DETROIT -- Normally, a company's initiation of the process to sell stock to the public represents a bid by executives and key employees to monetize stock options, raise capital for expansion and generally host a coming-out party for a business ready to take on the world.
But Chrysler Group's just-announced initial public offering is more complicated. It's not about raising more money to bring flashy new cars to market. Rather, it's at the epicenter of a fight over the future.
In this case, Chrysler has registered to start selling stock to the public again because its overseer, Italian automaker Fiat, is in a tug-of-war with the trust that presides over retiree's health benefit. Fiat/Chrysler CEO Sergio Marchionne has said he wants Fiat to take full ownership and to merge the two companies, and may be using the IPO as a maneuver to gain leverage that help him settle the tiff in his favor.
STORY: Chrysler files for public offering
The trust wants to sell, and diversify its holdings, but the hangup is the price. The dispute started with a bid by Fiat to exercise the first of several options under the government bankruptcy deal to buy 3.3% of Chrysler from the the United Auto Worker's Retiree Medical Benefits Trust. The haggling over the price has been playing out in a Delaware court in what is looking like an agonizingly long process.
The IPO could short-cut the process. Here's how:
Marchionne wants to buy another chunk of the United Auto Worker's Retiree Medical Benefits Trust's stake of Chrysler, the smallest of Detroit's Big 3 automakers. the eventual goal is to acquire all of Chrysler for Fiat, making it a wholly-owned subsidiary. But the trust is standing in Marchionne's way by valuing shares at higher levels than Marchionne believes they are worth.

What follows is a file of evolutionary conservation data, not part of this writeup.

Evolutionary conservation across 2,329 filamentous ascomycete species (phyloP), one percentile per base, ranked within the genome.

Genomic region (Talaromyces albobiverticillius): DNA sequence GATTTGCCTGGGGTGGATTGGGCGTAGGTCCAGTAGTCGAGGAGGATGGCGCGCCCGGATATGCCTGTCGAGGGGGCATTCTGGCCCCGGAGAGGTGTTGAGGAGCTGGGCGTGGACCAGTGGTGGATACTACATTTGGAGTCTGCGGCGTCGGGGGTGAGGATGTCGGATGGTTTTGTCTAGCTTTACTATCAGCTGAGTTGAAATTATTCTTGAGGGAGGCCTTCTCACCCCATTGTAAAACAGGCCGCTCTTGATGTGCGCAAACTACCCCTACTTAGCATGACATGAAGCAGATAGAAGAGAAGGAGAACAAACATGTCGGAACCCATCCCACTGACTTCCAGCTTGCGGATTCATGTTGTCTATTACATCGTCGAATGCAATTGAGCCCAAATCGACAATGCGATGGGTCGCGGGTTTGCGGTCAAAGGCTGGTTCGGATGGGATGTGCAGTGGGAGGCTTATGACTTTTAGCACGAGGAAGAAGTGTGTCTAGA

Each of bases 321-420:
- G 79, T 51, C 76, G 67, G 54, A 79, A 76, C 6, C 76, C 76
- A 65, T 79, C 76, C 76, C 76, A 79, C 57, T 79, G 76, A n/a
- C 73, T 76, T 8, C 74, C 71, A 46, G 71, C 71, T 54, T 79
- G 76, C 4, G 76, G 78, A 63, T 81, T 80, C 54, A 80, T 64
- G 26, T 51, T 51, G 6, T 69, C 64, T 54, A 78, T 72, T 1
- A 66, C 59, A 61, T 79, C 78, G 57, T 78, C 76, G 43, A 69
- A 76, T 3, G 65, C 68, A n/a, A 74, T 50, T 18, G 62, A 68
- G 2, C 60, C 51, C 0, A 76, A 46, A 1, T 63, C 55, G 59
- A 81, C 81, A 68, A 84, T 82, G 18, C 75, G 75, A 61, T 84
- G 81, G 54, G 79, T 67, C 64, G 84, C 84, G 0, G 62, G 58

The trust owns 41.5% of Chrysler. Fiat, which took control of Chrysler after its 2009 bankruptcy reorganization, has 58.5%. With Fiat racking up losses due to the European economic downtown, owning all of Chrysler would nicely offset troubles across the pond. It just can't take full advantage of Chrysler as long as the ownership is split.
But how to value the trust's share? As Brent Snavely reported last week in the Detroit Free Press, the trust thinks its stake is worth $5 billion. A JP Morgan analyst puts the value at $3 billion, a figure likely closer to what Marchionne is willing to embrace. Asked last week about the trust's higher valuation, Marchionne was quoted by the LaPresse new agency, via AP, as saying, "Let them buy a lottery ticket" to make up the difference.
Of course, it's hard not be sympathetic to the trust. The more money they get for their share of Chrysler, the more that will be available to make good on retiree's health care coverage.
But it sounds like Marchionne would rather stake his companies' future on IPO shares -- with the market setting the price -- and not on lottery tickets.